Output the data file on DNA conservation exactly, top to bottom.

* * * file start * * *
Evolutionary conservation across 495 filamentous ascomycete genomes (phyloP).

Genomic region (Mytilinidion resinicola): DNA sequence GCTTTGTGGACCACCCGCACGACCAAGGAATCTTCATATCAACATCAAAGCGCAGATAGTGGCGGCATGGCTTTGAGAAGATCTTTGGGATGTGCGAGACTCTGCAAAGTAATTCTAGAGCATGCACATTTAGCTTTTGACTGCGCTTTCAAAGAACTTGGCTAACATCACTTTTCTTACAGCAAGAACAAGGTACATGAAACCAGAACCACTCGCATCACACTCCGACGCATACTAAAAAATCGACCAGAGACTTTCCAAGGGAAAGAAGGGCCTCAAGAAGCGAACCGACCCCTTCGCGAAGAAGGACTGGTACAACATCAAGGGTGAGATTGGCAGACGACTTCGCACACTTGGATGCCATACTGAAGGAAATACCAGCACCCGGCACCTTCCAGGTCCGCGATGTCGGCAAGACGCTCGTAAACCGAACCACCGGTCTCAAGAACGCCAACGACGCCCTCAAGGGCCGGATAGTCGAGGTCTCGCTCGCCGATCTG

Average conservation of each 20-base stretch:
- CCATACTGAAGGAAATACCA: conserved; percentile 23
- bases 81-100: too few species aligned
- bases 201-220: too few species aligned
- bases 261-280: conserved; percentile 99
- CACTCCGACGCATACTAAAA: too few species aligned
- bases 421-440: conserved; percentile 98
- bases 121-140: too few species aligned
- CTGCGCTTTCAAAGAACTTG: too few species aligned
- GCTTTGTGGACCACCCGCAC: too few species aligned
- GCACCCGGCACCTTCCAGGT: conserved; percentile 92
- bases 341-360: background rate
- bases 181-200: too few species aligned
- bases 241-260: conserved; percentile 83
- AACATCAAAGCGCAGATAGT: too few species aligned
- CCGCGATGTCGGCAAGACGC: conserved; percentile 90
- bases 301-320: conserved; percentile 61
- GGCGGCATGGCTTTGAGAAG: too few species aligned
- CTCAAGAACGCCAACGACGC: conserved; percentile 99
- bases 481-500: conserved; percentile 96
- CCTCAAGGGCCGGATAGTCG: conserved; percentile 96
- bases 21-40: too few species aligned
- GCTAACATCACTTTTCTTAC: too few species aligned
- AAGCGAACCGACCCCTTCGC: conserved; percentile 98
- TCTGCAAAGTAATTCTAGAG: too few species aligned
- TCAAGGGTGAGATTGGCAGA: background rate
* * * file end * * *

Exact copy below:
Evolutionary conservation across 495 filamentous ascomycete genomes (phyloP).

Genomic region (Mytilinidion resinicola): DNA sequence GCTTTGTGGACCACCCGCACGACCAAGGAATCTTCATATCAACATCAAAGCGCAGATAGTGGCGGCATGGCTTTGAGAAGATCTTTGGGATGTGCGAGACTCTGCAAAGTAATTCTAGAGCATGCACATTTAGCTTTTGACTGCGCTTTCAAAGAACTTGGCTAACATCACTTTTCTTACAGCAAGAACAAGGTACATGAAACCAGAACCACTCGCATCACACTCCGACGCATACTAAAAAATCGACCAGAGACTTTCCAAGGGAAAGAAGGGCCTCAAGAAGCGAACCGACCCCTTCGCGAAGAAGGACTGGTACAACATCAAGGGTGAGATTGGCAGACGACTTCGCACACTTGGATGCCATACTGAAGGAAATACCAGCACCCGGCACCTTCCAGGTCCGCGATGTCGGCAAGACGCTCGTAAACCGAACCACCGGTCTCAAGAACGCCAACGACGCCCTCAAGGGCCGGATAGTCGAGGTCTCGCTCGCCGATCTG

Average conservation of each 20-base stretch:
- CCATACTGAAGGAAATACCA: conserved; percentile 23
- bases 81-100: too few species aligned
- bases 201-220: too few species aligned
- bases 261-280: conserved; percentile 99
- CACTCCGACGCATACTAAAA: too few species aligned
- bases 421-440: conserved; percentile 98
- bases 121-140: too few species aligned
- CTGCGCTTTCAAAGAACTTG: too few species aligned
- GCTTTGTGGACCACCCGCAC: too few species aligned
- GCACCCGGCACCTTCCAGGT: conserved; percentile 92
- bases 341-360: background rate
- bases 181-200: too few species aligned
- bases 241-260: conserved; percentile 83
- AACATCAAAGCGCAGATAGT: too few species aligned
- CCGCGATGTCGGCAAGACGC: conserved; percentile 90
- bases 301-320: conserved; percentile 61
- GGCGGCATGGCTTTGAGAAG: too few species aligned
- CTCAAGAACGCCAACGACGC: conserved; percentile 99
- bases 481-500: conserved; percentile 96
- CCTCAAGGGCCGGATAGTCG: conserved; percentile 96
- bases 21-40: too few species aligned
- GCTAACATCACTTTTCTTAC: too few species aligned
- AAGCGAACCGACCCCTTCGC: conserved; percentile 98
- TCTGCAAAGTAATTCTAGAG: too few species aligned
- TCAAGGGTGAGATTGGCAGA: background rate